International Horror Review: All the Colors of the Dark (dir by Sergio Martino)


It’s giallo time!

In this 1972 Italian film, Edwidge Fenech plays Jane Harrison.  Jane is haunted by both the murder of her mother and a more recent car accident, one that caused her to miscarry.  Jane has nightmares, featuring violent murders and lots of spilt blood.  Whenever Jane leaves her apartment, a mysterious man with piercing blue and perfect hair (played, of course, by the owner of the best head of hair in Italian cinema, Ivan Rassimov) follows her and threatens her.  Is the man real or is he just a figment of her imagination?  Her sister, Barbara (Susan Scott) insists that Jane see a psychiatrist.  Meanwhile, Jane’s boyfriend, Richard (the ruggedly handsome George Hilton) insists that the two of them can work through it.

However, Jane’s new neighbor, Mary (Marina Malfatti) has a suggestion that involves neither therapy nor love.  Mary suggests that Jane attend a black mass.  Jane agrees and …. wait, what?  A black mass?  Out of all the solutions that have been suggested, Jane decides to go with Satanism?  That seems like a bit of an extreme solution but then again, it was the 70s and it was Italy and maybe things were just different back then.  I’m just saying that I, personally, would not join a cult but obviously, some people do.  Maybe that’s how the Silent Hill cult got started.  Someone tried to be helpful by saying, “Let’s go to a black mass,” everyone said, “Sure!”  Who knows?

Anyway, Jane attends a few rituals, all of which will seem familiar to anyone who has seen Rosemary’s Baby.  She drinks the blood of a dog.  She takes part in an orgy.  Or does she?  The scenes are shot in such a fashion that we’re left to wonder whether they’re real or if they’re just taking place inside of Jane’s mind.  With her paranoia growing, Jane herself isn’t sure what’s really happening either.  All she knows is that it seems as if the members of the cult are everywhere and that the mysterious man still appears to be following her.  When people start dying in various gruesome ways, who is responsible?  Jane or the cult or someone else entirely?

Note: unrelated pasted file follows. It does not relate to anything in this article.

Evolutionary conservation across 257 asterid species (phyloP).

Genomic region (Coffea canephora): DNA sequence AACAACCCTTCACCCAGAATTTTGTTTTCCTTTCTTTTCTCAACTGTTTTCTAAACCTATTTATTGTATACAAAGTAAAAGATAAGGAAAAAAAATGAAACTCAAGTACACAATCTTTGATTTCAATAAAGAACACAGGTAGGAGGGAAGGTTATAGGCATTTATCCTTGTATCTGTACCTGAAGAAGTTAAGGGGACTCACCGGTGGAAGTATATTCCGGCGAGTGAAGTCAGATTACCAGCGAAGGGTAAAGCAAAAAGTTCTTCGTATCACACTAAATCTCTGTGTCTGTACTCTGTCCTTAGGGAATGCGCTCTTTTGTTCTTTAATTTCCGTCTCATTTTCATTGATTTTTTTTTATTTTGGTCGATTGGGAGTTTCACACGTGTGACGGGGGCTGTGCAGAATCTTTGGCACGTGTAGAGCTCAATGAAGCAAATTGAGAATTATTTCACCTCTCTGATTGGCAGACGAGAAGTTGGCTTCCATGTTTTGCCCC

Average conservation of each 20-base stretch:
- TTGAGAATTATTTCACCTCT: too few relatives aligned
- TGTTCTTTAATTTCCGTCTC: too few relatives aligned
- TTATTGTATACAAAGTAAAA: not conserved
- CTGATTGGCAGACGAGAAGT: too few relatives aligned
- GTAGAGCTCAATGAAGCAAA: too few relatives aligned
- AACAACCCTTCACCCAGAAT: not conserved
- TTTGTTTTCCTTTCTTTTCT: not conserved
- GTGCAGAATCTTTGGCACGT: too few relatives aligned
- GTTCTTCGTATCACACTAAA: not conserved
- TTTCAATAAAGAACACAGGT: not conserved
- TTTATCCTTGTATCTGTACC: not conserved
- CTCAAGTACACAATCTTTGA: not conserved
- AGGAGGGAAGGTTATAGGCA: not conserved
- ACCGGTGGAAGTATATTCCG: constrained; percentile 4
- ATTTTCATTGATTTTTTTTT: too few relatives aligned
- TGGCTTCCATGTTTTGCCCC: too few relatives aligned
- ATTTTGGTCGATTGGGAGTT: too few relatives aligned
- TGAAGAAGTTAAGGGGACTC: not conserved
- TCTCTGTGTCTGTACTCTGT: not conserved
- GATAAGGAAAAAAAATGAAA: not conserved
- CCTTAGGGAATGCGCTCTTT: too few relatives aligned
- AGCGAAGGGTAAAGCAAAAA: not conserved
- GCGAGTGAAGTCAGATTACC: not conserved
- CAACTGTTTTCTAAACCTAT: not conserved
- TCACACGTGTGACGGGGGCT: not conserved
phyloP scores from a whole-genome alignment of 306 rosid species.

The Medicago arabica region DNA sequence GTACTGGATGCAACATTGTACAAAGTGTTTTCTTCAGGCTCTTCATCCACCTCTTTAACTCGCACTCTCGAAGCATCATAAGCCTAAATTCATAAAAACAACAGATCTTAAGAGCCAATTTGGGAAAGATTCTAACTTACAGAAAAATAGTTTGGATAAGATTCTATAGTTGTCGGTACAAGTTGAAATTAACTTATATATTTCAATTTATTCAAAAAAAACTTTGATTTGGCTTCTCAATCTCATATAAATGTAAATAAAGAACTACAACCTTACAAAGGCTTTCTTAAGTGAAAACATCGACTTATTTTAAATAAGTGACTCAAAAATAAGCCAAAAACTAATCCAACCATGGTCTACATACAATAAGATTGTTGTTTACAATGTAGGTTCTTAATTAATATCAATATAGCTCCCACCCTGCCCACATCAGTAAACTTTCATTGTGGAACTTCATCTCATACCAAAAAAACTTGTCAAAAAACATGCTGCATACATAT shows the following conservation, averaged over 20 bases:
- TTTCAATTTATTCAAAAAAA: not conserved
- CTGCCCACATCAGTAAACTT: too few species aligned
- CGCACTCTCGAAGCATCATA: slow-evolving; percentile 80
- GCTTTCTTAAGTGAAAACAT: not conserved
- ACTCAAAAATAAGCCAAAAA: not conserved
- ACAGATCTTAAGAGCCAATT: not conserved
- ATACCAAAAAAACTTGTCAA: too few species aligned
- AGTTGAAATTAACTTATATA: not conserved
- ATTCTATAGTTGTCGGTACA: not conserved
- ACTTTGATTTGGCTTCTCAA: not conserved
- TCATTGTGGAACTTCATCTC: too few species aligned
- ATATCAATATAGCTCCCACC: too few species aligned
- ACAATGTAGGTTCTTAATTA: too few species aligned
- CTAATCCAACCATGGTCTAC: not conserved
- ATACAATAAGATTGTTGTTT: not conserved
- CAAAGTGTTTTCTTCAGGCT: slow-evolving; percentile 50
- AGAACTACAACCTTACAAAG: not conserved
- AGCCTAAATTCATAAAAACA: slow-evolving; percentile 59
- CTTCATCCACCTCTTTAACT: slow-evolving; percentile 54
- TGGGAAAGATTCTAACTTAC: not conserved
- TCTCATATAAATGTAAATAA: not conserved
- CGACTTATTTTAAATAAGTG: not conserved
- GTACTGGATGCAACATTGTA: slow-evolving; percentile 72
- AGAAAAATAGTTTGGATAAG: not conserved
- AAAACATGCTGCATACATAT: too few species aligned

All The Colors of the Dark is a favorite of mine, a stylish giallo with an insane plot, lots of sex and death, and killer performances from giallo regulars like Fenech, Hilton, and Rassimov.  The solution to this film’s mystery is actually pretty clever and — in a rarity for the giallo genre — it actually hold together when you think about it after the movie ends.  Visually, director Sergio Martino does a great job of creating an atmosphere of unease and suspicion and Jane’s dreams and visions are wonderfully executed.  My favorite moment is when Jane suddenly realizes that everyone around her is a member of the cult.  Are they really or is Jane just hallucinating?  Watch the movie to find out!

In October, it’s always nice to make some time for a good giallo, especially ones that feature George Hilton looking handsome and Ivan Rassimov looking dangerously intriguing.  All the Colors of the Dark is definitely one of the better ones.

One response to “International Horror Review: All the Colors of the Dark (dir by Sergio Martino)

  1. Pingback: Lisa Marie’s Week In Review: 10/4/21 — 10/10/21 | Through the Shattered Lens

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